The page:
As cyber-attacks increase in both volume and complexity, corporate security teams are struggling to keep pace with even the simplest and best understood threats.
In the past two years Verizon has found that 99.9 percent of exploited vulnerabilities were compromised more than 12 months after the CVE was published, while 63 percent of confirmed data breaches involved leveraging weak, default or stolen passwords. That means most businesses still aren't doing the basics right, in a hostile environment where every week exposes them to million new malware variants and thousands security alerts. Meanwhile, government cyber-war spending is creating a deep reservoir of advanced tools and skills that will eventually bleed into the private sector, presenting the average business with security challenges it has little chance of overcoming. However, some cyber-specialists believe there are glimmers of hope in this gloomy picture.
A new generation of cyber-professionals is rethinking how businesses look at security, determined to shift the odds back into their favour. A new philosophy of ‘defensive hacking' is emerging that believes security engineering can outsmart the bad guys by iterating defences based on real-world attacks, improving the odds of detecting a compromise and ultimately raising the cost to attackers. So what do these thought-leaders have up their sleeves?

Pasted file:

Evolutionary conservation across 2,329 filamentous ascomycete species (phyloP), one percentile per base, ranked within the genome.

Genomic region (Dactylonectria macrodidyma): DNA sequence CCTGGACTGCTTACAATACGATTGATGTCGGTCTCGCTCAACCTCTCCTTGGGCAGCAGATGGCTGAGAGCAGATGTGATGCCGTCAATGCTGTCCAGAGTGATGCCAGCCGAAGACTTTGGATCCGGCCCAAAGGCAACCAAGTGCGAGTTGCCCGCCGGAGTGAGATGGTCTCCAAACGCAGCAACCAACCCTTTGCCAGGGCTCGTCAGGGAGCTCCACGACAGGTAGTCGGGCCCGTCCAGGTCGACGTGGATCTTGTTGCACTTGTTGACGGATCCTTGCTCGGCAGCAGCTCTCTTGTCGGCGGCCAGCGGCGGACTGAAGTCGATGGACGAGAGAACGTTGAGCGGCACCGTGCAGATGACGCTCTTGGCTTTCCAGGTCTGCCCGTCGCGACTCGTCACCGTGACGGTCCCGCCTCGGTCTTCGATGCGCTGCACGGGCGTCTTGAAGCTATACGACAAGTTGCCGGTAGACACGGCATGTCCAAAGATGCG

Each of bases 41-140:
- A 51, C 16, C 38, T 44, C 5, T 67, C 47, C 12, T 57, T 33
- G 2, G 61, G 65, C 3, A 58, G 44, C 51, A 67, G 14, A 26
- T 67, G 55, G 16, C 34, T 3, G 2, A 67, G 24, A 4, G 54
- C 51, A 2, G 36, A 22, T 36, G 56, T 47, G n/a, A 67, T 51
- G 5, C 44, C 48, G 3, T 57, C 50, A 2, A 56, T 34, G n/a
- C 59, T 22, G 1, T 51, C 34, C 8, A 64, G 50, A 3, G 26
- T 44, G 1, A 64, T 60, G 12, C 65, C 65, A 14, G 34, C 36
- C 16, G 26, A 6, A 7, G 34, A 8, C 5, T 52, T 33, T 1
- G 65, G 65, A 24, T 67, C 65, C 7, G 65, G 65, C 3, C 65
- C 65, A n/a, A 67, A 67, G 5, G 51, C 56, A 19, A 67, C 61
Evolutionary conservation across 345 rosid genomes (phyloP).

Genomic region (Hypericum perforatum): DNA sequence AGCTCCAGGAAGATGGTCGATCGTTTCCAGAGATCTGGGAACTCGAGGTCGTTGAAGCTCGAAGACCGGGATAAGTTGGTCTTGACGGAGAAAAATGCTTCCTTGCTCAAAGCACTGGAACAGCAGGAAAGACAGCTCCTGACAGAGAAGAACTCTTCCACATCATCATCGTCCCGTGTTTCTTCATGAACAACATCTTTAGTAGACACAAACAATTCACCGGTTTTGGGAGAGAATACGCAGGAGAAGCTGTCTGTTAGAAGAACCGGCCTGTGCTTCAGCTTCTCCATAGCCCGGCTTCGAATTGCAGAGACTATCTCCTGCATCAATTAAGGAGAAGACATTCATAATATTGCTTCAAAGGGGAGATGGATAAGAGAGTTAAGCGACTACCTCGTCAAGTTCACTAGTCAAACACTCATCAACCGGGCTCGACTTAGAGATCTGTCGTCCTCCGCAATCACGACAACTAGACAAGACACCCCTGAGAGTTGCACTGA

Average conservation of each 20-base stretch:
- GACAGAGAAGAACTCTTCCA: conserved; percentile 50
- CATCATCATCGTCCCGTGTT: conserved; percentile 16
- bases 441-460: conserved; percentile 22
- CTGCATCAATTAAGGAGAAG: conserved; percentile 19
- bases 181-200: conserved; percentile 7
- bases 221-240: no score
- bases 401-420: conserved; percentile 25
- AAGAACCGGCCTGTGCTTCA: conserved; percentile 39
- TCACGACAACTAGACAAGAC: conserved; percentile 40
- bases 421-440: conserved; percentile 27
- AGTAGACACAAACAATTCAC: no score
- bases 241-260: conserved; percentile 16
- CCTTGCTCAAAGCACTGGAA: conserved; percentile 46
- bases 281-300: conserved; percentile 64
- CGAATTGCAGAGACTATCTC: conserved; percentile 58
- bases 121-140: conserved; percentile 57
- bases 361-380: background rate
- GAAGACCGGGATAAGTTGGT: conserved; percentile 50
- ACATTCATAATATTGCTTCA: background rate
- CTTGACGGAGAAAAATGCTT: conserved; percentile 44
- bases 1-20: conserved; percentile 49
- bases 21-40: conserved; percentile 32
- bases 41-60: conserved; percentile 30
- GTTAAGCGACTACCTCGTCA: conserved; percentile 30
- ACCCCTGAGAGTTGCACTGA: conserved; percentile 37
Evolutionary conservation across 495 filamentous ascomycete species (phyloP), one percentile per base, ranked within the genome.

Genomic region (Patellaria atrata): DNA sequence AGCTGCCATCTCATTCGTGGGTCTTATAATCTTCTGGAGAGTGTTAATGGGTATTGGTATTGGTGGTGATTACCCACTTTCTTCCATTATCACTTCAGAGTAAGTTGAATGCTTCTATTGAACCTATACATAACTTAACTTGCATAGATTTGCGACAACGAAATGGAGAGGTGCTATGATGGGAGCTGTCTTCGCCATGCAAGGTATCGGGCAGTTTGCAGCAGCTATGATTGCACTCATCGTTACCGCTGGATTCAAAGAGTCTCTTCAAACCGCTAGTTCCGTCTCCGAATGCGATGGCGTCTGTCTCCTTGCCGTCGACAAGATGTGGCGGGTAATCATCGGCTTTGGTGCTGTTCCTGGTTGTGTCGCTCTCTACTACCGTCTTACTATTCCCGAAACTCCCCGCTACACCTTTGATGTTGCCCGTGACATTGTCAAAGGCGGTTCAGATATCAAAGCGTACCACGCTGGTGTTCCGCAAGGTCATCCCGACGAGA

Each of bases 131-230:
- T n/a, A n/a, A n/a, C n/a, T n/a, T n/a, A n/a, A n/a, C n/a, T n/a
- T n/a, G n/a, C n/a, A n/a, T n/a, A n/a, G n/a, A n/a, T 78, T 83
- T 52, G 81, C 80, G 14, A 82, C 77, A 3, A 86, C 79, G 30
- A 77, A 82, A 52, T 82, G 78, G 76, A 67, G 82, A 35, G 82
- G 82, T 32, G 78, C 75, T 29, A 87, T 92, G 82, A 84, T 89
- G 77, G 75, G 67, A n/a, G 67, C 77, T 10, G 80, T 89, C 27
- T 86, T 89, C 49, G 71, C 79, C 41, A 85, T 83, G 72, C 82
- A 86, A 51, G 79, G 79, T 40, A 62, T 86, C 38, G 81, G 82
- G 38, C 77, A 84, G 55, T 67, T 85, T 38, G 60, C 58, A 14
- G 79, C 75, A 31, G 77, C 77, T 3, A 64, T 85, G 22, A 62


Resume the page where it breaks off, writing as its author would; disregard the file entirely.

1. Use the home-field advantage
We're used to hearing that cyber-security is an asymmetrical battle. Attackers only need to succeed once; defenders must stop them every single time. However, this truism ignores the reality that attackers are strangers inside your network, while defenders are at home and can control the environment to their advantage. Of course, leveraging this advantage means defenders must understand their environments better than attackers.
Today's security thought-leaders believe organisations should “grow their own timber”, engineering bespoke platforms to ensure they know their own environments inside out. Equally, security should be built-in, not bolted on – for instance, with fraud, anomaly detection and event logging directly embedded inside in-house applications.
Defenders can also take a leaf from the hacker's book to understand their environments better. For instance, 'footprinting' takes a hackers-eye-view of your entire internet attack surface, highlighting the hard-to-find details that attackers typically target and allowing defences to be strengthened proactively.
2. Be smart with Intelligence
If knowing yourself is half the battle, knowing the enemy certainly comes next. While obsessing over the latest high-profile threat to hit the headlines isn't helpful, a reliable feed of actionable, relevant Threat Intelligence most certainly is. Equally, a solid understanding of the Cyber Kill Chain and how adversaries behave will allow you to organise and validate defences before an attacker strikes.